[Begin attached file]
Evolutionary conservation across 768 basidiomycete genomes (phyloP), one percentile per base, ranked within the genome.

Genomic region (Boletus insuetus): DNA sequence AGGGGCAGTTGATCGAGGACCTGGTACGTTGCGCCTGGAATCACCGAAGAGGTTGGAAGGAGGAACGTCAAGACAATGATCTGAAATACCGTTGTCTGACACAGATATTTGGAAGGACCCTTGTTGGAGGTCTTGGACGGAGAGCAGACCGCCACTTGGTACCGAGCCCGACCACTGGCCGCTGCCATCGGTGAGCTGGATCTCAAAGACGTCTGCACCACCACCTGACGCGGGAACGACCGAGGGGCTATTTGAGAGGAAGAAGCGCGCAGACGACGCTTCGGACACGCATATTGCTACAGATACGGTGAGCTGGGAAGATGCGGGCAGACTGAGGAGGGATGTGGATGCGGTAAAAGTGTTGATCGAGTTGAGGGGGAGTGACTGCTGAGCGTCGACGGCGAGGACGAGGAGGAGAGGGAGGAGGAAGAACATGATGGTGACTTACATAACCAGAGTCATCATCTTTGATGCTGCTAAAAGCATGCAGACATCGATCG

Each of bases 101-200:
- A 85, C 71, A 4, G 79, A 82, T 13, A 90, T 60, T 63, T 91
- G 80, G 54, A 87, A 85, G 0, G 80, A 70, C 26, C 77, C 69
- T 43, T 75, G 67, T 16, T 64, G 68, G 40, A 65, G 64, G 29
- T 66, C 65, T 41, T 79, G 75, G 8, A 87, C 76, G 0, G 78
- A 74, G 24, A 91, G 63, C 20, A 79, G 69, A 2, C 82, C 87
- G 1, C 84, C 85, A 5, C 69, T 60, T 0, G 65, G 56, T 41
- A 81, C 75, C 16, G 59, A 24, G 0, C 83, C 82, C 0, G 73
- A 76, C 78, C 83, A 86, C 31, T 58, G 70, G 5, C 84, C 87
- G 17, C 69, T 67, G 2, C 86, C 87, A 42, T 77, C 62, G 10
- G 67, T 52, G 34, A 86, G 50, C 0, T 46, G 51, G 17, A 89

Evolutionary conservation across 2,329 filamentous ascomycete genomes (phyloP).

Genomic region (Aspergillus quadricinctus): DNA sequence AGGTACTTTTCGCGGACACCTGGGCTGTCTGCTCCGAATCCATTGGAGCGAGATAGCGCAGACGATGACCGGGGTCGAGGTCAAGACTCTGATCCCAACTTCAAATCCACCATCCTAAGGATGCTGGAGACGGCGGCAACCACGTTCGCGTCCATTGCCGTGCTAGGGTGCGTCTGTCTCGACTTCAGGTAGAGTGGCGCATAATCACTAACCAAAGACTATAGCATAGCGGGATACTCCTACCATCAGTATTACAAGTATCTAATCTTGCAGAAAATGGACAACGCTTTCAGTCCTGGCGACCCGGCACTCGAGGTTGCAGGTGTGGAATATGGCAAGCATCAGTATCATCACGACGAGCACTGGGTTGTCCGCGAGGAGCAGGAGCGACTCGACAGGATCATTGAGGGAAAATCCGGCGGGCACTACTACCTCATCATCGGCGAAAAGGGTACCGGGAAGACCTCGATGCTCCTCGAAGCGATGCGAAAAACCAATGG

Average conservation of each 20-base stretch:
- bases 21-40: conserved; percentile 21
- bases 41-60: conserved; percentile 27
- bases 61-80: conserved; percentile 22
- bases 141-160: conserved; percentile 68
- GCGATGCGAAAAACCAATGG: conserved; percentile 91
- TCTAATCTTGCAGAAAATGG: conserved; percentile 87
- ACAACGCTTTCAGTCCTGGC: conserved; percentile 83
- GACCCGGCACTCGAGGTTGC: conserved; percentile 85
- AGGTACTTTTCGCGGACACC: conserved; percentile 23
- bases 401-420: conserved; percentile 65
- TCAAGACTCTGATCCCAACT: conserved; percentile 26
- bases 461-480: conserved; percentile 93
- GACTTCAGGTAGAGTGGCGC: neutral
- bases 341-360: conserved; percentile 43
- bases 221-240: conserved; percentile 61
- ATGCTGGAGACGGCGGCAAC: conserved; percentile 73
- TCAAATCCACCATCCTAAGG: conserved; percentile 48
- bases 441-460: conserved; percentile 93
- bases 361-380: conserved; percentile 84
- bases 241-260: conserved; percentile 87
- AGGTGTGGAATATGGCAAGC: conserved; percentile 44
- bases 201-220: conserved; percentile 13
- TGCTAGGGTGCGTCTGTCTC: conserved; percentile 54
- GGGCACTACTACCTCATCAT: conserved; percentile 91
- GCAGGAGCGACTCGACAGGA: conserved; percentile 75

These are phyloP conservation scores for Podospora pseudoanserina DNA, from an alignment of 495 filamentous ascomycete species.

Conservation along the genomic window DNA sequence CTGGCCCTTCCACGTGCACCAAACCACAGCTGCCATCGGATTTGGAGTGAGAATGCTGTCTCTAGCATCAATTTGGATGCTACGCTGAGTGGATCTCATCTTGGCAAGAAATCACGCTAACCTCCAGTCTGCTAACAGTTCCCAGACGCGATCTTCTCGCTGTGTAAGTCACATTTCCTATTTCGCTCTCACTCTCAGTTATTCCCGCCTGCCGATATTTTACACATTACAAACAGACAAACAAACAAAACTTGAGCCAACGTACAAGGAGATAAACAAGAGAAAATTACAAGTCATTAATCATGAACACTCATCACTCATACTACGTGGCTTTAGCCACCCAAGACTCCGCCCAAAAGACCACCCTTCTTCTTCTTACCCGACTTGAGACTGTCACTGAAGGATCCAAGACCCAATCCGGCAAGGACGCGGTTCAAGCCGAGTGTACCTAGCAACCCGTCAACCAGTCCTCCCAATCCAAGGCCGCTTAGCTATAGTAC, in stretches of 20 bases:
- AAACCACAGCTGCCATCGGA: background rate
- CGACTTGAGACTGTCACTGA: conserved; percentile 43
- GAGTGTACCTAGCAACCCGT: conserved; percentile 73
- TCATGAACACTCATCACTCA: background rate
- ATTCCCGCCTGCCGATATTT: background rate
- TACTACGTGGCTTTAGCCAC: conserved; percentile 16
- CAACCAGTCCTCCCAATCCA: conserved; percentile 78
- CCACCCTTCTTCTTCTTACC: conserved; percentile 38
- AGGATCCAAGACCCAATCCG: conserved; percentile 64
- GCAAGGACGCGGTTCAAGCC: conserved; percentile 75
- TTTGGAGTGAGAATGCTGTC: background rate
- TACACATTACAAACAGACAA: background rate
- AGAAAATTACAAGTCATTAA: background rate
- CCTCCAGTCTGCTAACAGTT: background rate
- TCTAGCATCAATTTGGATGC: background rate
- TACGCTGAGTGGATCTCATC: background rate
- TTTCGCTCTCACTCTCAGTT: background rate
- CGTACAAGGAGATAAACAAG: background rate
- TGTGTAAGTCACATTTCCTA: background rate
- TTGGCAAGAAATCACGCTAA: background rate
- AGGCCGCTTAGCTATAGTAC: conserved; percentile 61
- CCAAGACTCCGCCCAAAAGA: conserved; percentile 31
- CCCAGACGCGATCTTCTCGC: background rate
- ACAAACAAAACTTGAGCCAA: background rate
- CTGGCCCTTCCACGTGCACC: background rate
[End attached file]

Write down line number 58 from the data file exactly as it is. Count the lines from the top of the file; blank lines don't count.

- TCTAGCATCAATTTGGATGC: background rate